Today is my stop on the Witchfinder’s Sister blog tour and I have for you all a review of this fascinating book!
Before you hear my thoughts though, here is some information on the book.
About the Book
The number of women my brother Matthew killed, so far as I can reckon it, is one hundred and six…
1645. When Alice Hopkins’ husband dies in a tragic accident, she has no choice but to return to the small Essex town of Manningtree, where her brother Matthew still lives.
But home is no longer a place of safety. Matthew has changed, and there are rumours spreading through the town: whispers of witches, and of a great book, in which her brother is gathering women’s names.
To what lengths will her brother’s obsession drive him?
And what choice will Alice make, when she finds herself at the very heart of his plan?
Generally speaking I am one of those readers that loves a variety of genres but I have always struggled with historical fiction. And thus you may be wondering why I then decided to review this book. The answer is quite simple. The book just sounded so very interesting and I had to see what it was all about. I am very glad that I took that leap of faith with this book because I ended up really enjoying the book. There were a few parts that I struggled with due to my distaste of historical fiction but fortunately this did not ruin my overall opinion of the book.
What initially drew me to this book was the storyline being about witches and the witch trials that happened in the 1600s. It is one of those odd periods of history that I actually find quite fascinating. Horrible and disheartening to realise women were treated so awfully but it is also a nice reminder of just how far we have come. Thus I am pleased to report that the plot of this book was compelling and addictive. I found myself turning the pages as quickly as I could just to find out how it was all going to end. And what an ending! Very, very clever.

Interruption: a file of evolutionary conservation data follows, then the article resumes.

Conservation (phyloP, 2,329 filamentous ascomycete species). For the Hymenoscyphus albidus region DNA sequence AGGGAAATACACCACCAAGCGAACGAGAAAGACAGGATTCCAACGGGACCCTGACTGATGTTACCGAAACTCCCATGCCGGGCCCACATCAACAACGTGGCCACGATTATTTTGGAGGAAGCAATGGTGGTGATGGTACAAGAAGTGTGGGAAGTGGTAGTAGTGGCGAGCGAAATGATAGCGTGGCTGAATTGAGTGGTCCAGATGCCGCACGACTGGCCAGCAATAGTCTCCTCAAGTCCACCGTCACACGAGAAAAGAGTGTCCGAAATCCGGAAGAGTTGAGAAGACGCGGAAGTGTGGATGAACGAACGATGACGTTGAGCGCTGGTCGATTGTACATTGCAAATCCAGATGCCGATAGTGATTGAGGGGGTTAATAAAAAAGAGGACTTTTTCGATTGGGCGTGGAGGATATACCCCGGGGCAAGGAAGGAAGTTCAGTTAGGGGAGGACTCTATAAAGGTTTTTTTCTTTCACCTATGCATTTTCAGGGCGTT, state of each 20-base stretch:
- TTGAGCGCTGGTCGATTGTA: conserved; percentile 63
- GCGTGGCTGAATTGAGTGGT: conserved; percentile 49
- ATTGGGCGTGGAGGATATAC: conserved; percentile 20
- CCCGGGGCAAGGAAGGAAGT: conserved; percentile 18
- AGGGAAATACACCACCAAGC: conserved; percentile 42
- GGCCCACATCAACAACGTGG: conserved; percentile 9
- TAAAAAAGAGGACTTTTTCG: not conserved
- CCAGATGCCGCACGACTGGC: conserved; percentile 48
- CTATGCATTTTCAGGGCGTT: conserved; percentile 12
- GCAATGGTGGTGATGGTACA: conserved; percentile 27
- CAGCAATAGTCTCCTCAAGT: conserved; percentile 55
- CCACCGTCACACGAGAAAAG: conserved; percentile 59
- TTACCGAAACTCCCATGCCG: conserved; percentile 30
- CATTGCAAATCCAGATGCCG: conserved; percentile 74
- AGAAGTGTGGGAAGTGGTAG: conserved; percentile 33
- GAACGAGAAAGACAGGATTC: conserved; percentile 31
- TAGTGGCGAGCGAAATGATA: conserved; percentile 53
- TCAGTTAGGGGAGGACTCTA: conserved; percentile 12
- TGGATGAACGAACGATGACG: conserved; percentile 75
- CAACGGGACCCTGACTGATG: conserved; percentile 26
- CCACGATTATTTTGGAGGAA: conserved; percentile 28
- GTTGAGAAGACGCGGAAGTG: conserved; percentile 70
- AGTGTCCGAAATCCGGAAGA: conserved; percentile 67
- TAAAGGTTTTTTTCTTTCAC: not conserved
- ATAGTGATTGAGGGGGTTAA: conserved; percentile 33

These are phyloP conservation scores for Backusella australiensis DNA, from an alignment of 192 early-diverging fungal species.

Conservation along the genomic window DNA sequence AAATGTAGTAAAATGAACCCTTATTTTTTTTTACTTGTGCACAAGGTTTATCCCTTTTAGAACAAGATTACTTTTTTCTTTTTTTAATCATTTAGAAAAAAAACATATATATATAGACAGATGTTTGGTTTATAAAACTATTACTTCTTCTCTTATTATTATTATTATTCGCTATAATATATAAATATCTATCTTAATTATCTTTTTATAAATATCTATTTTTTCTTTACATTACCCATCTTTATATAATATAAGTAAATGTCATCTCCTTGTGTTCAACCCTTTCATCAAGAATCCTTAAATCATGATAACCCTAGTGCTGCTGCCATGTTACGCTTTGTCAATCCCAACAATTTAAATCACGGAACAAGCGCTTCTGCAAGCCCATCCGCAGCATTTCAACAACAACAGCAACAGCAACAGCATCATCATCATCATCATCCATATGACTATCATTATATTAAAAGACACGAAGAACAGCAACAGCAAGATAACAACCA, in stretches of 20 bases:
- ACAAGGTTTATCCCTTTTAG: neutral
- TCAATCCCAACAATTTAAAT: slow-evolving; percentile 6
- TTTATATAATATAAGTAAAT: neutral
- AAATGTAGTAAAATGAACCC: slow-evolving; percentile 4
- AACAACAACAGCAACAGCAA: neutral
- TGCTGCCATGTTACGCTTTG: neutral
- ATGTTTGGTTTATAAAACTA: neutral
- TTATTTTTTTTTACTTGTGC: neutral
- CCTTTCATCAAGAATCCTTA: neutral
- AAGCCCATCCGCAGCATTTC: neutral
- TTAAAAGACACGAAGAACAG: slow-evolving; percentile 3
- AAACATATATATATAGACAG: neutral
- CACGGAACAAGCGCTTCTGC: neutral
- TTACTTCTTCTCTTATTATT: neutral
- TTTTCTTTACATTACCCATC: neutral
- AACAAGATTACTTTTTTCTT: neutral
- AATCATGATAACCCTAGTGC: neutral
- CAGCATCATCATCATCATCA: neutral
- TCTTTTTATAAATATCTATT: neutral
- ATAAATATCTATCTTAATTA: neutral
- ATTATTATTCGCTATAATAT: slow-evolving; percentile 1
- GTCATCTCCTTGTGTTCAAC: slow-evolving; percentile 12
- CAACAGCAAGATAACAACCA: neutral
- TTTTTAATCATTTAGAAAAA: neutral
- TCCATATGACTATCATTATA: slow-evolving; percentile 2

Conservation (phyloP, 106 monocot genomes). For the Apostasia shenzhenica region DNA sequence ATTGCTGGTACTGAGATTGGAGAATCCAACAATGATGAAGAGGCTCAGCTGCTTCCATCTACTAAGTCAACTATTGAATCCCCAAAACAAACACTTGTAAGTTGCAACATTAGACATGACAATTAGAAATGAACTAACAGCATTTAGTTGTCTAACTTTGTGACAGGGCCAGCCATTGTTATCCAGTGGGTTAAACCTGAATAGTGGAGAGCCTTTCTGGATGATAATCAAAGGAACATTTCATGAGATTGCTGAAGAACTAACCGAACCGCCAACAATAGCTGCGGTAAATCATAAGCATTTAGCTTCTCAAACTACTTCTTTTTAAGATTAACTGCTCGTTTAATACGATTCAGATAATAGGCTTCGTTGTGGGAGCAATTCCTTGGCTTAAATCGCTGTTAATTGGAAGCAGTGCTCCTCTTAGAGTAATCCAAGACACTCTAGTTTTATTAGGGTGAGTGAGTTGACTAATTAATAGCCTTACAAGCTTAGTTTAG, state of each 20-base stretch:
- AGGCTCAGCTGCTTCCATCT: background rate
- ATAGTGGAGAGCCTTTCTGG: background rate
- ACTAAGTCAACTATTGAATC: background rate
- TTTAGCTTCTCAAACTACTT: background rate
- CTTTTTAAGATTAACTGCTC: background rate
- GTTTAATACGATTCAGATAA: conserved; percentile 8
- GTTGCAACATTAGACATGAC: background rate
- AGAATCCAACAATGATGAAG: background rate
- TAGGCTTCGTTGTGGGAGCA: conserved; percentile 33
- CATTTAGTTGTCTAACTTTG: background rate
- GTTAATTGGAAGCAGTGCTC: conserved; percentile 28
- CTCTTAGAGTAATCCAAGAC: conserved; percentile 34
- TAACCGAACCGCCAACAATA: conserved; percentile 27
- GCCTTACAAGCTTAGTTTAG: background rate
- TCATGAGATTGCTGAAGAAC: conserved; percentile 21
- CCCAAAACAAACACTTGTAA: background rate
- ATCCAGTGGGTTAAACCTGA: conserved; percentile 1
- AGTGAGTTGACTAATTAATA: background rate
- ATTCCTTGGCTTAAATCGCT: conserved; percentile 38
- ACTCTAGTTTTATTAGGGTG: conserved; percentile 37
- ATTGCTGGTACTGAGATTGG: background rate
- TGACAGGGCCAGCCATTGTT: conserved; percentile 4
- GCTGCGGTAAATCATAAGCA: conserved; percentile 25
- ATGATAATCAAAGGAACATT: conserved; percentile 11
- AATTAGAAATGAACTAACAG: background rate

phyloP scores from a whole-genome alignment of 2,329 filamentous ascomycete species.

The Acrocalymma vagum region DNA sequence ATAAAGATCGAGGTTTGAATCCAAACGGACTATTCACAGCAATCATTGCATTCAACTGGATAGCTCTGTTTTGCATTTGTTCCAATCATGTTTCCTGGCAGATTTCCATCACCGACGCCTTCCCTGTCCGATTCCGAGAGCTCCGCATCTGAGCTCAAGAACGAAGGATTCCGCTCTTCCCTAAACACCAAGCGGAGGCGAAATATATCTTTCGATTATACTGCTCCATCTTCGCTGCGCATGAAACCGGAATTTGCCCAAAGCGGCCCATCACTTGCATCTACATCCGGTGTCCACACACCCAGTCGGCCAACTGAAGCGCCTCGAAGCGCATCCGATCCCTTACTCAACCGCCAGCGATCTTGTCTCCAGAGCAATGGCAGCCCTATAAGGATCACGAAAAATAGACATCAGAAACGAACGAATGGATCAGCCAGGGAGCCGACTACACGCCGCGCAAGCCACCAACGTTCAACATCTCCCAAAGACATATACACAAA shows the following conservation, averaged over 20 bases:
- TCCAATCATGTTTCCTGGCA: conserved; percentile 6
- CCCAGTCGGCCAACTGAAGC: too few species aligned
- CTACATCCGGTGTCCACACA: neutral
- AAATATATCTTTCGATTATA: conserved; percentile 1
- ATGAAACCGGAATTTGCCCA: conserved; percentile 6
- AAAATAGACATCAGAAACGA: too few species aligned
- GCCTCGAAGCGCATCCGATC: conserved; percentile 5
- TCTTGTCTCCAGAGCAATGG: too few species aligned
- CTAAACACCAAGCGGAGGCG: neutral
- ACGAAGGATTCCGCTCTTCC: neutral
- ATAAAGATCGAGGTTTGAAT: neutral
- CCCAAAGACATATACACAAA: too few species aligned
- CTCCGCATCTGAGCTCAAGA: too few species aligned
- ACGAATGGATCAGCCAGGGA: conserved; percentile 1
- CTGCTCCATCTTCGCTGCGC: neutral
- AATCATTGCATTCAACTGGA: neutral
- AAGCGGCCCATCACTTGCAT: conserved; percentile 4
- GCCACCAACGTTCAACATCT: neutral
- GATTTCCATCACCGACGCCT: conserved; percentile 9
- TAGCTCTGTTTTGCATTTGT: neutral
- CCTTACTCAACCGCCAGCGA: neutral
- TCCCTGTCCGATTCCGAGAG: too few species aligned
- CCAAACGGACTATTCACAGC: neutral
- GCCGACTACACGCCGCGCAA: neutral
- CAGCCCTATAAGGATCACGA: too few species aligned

There was a vast array of characters in the novel, some of whom I felt for, some of whom I vehemently detested. Beth Underdown did a fantastic job of creating realistic characters throughout the novel, and did a marvellous job of describing them all as well. By far my favourite character was Grace. Although only a side character, she was so sweet and lovely, hardworking and also shy. I wanted everything to go okay for her in the end. She is definitely a character that I would love to read more about. Alice is also a fascinating character to read about and she had a very distinctive and interesting voice.
While this book is not one that I would ordinarily pick up, it was one that I found myself enthralled by. It was an emotional, heart-breaking and fascinating book to read that I would recommend to others easily. There were some fictional historical texts interspersed which I struggled with and some other moments within the narrative that I found hard to understand but fortunately this did not ruin my enjoyment of the book. So if you’re looking to read an entertaining and intriguing book about the witch hunting that happened in the 1600s, you should definitely give this book a read.
About the Author
Beth Underdown was born in Rochdale in 1987. She studied at the University of York and then the University of Manchester, where she is now a Lecturer in Creative Writing.
The Witchfinder’s Sister is her debut novel, and is based on the life of the 1640s witch finder Matthew Hopkins.
She first came across him while reading a book about seventeenth-century midwifery. As you do.